Music by Kim Jong Il's favorite South Korean singer is now banned

The ban on Kim Yeon-ja’s music will be nearly impossible to enforce because she’s so popular, residents say.
By Kim Jieun for RFA Korean
Music by Kim Jong Il's favorite South Korean singer is now banned Kim Yeon-ja (left) appears with then North Korean leader Kim Jong Il in Pyongyang, North Korea in April 2001. It was her first time performing in the North.
Yonhap News

The music of a South Korean singer who once performed at the request of former North Korean leader Kim Jong Il – a big fan of hers – has been suddenly banned in the reclusive country, residents told Radio Free Asia.

The reasons behind the ban on Kim Yeon-ja’s music aren’t entirely clear, but the order came directly from supreme leader Kim Jong Un, a resident of the northeastern province of North Hamgyong told RFA Korean on condition of anonymity for security reasons. 

“This is the first time that a singer’s name has been specified in a ban,” he said. “A few days ago, I heard from a friend who works at the provincial social security bureau that the general secretary’s order has been issued to block (her) songs.”

The decision is “shocking” because Kim Jong Il – Kim Jong Un’s father – was known to have been a huge fan, the resident said, and her music is popular among the public, making a ban nearly impossible to enforce.

“Her songs are famous for being loved not only by the general secretary’s father, but also by most residents,” he said. “Kim Yeon-ja’s music is deeply entrenched in the hearts of the people here as her lyrics and singing style fit well with the sentiments of North Koreans.”

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Kim Yeon-ja. (duckleavepics via Wikimedia Commons)

Kim Yeon-ja, now 65, has been a stalwart of South Korea's “trot” genre of music, characterized by repetitive rhythm and vocal inflection. It saw its heyday in the 1970s and 80s and is favored by older Koreans. She has also been successful in Japan as an enka singer.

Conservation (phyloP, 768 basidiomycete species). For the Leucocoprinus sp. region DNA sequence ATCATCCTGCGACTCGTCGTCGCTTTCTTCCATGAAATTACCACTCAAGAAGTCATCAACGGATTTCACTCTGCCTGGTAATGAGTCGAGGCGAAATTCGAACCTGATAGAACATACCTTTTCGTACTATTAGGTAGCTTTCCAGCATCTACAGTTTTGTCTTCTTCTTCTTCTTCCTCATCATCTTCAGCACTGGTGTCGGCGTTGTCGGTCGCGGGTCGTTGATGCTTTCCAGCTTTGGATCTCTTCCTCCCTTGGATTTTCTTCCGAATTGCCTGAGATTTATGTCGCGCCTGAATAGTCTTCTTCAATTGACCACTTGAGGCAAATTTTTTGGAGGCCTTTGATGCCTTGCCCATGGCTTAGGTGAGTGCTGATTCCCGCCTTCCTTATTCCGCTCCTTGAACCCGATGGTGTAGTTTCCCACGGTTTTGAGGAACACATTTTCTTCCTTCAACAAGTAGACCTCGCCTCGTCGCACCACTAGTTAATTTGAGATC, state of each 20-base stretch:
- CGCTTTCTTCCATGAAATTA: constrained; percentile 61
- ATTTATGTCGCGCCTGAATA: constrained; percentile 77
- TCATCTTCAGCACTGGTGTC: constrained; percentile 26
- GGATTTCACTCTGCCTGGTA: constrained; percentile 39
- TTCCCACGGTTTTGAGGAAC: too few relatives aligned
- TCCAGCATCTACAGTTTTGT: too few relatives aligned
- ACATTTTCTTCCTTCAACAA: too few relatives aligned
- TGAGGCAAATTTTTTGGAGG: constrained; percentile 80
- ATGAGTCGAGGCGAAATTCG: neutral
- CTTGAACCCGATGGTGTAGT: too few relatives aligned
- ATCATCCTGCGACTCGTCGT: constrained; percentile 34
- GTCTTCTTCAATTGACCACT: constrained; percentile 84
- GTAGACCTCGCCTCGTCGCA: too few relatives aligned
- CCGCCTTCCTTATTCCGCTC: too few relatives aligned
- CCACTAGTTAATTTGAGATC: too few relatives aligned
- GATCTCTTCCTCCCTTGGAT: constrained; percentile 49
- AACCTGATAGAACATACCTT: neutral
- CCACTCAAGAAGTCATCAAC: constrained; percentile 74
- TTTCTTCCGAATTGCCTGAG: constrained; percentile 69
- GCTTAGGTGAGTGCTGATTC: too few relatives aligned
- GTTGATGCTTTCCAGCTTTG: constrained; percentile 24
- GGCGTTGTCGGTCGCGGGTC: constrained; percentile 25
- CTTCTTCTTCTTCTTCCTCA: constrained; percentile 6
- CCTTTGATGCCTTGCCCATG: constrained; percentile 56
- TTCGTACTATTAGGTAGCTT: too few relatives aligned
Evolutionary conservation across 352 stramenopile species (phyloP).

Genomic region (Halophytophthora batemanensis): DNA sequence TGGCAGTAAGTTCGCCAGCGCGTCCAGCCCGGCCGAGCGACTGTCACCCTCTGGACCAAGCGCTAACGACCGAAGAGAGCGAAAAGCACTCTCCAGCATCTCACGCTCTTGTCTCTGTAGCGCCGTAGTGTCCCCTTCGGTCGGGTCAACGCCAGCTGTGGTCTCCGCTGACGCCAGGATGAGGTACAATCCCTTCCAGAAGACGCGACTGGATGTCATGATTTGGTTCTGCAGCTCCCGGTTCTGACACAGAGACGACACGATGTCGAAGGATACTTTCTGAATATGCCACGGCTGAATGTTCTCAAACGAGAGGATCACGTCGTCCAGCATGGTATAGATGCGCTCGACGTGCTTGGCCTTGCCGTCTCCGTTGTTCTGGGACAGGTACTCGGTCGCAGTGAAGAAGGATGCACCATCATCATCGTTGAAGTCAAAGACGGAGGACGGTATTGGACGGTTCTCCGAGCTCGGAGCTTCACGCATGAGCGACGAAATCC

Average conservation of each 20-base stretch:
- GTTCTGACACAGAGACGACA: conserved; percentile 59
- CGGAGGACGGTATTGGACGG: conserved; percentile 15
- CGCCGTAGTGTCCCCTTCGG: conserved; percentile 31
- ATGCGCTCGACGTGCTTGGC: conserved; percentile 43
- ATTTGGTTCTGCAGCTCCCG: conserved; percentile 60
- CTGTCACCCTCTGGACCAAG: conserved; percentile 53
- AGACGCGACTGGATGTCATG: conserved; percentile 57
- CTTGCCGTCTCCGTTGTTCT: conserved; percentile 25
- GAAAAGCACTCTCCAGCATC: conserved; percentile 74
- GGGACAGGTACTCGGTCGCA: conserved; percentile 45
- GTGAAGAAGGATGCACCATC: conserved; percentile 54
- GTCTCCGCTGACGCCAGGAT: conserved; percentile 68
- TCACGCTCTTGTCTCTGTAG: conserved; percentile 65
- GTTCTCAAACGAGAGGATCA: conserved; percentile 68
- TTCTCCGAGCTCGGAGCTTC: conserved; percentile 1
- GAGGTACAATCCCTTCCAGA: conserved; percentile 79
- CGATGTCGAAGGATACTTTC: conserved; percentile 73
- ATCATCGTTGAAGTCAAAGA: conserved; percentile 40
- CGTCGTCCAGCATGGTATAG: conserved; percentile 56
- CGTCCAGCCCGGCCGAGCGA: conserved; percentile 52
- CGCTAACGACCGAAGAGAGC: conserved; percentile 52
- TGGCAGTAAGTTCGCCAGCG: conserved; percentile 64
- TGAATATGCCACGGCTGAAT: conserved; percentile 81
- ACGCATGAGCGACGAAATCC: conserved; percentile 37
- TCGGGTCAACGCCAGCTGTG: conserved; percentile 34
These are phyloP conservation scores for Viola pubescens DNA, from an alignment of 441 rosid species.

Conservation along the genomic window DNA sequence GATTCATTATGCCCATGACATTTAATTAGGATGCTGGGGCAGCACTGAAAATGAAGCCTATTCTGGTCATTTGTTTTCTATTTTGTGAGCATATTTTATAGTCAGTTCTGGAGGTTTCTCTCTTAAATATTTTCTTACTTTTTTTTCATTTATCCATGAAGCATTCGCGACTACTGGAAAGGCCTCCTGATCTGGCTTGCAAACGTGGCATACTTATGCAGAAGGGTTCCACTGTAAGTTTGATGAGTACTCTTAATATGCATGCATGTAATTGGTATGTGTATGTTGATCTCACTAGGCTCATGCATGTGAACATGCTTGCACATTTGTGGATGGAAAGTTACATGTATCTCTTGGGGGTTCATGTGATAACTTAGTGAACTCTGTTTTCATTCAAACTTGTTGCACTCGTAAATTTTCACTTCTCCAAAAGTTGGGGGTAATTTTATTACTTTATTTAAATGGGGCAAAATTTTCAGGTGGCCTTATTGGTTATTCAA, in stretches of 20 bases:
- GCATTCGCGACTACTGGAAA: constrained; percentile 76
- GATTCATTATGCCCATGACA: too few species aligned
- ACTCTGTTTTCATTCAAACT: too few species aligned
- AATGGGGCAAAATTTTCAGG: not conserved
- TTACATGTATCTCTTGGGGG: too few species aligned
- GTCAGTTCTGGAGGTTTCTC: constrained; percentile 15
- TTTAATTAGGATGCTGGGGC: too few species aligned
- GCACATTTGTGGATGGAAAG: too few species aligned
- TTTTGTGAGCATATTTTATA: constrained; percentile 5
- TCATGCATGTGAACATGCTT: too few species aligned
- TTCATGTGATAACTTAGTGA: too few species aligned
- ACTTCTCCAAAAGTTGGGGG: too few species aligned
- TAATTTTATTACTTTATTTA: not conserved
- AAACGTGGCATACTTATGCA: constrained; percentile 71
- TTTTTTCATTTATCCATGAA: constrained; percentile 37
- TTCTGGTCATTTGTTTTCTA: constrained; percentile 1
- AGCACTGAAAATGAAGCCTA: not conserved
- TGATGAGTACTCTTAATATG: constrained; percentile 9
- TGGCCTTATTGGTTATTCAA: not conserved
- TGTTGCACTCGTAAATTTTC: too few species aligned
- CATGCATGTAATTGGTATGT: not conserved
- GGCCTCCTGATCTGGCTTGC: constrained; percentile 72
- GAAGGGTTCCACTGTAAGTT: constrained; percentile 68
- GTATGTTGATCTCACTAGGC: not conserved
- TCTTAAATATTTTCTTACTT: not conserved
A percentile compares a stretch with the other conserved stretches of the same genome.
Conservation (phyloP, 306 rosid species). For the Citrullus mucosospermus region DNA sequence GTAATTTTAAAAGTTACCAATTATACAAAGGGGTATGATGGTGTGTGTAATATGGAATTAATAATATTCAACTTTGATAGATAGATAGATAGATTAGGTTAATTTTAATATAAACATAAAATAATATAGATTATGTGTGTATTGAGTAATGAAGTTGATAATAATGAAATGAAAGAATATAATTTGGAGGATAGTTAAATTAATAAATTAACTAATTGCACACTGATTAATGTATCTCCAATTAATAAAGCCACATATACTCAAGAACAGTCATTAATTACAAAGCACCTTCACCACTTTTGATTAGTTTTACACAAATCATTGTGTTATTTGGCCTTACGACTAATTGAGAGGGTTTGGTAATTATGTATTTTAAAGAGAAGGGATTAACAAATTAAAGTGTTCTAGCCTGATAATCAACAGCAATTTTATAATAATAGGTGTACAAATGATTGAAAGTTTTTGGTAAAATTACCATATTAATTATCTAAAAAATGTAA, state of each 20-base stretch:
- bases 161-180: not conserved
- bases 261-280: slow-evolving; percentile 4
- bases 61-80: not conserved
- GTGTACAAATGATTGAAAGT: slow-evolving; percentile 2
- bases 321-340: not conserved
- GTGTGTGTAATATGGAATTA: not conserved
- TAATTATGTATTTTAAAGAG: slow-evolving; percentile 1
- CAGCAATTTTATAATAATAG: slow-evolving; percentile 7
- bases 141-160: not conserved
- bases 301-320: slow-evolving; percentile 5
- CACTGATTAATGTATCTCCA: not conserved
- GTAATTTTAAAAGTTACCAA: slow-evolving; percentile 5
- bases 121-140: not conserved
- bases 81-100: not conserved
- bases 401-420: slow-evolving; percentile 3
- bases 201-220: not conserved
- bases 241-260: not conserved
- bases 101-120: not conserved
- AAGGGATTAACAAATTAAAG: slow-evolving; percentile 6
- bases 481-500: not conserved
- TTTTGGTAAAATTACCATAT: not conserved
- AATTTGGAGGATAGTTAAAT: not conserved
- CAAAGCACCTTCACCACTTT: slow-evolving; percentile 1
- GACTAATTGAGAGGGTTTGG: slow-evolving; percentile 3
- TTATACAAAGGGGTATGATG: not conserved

Debuting in South Korea in 1974 at age 15, she became wildly popular in the North in 2001 and 2002 when she traveled to North Korea for two concerts, the latter of which was at the personal request of then-leader Kim Jong Il.

At that time, photos of her alongside the late “Dear Leader” circulated widely in state media, which lauded her performances.

Exception to the rule

Until now, Kim Yeon-ja’s music was believed by residents to have been a defacto exception to a blanket ban on South Korean music, movies, and TV shows, which are condemned in the North as “capitalist” trash.

North Koreans secretly consume South Korean songs and shows, which are smuggled in from China on SD cards and USB thumb drives, but listening to K-pop or watching dramas from the South can lead to stiff punishments.

But most people assumed the ban did not really apply to Kim Yeon-ja’s music because Kim Jong Il liked her, a resident of the northwestern province of North Pyongan.

But the ban was not just on her music. There are specific songs that make reference to South Korea included in Kim Jong Un’s orders, the sources told RFA.

“‘Morning Dew,’ and ‘Our Wish is Unification,’ were also designated as banned songs,” the second resident said.

The ban on the latter song is striking. “Our Wish is Unification,” has been an unofficial inter-Korean anthem since Korea was divided at the end of World War II, and has been sung by both North and South Koreans during cultural exchange events and even in lieu of anthems when teams from both Koreas face each other in international sports competitions.

But Kim Yeon-ja’s songs will continue to be played and sung in North Korea, the second resident predicted.

“Even the police officers who crack down on the songs are passing around the recovered SD cards to friends and family members to listen to or sing along to,” he said.

Translated by Claire S. Lee and Leejin J. Chung. Edited by Eugene Whong and Malcolm Foster.


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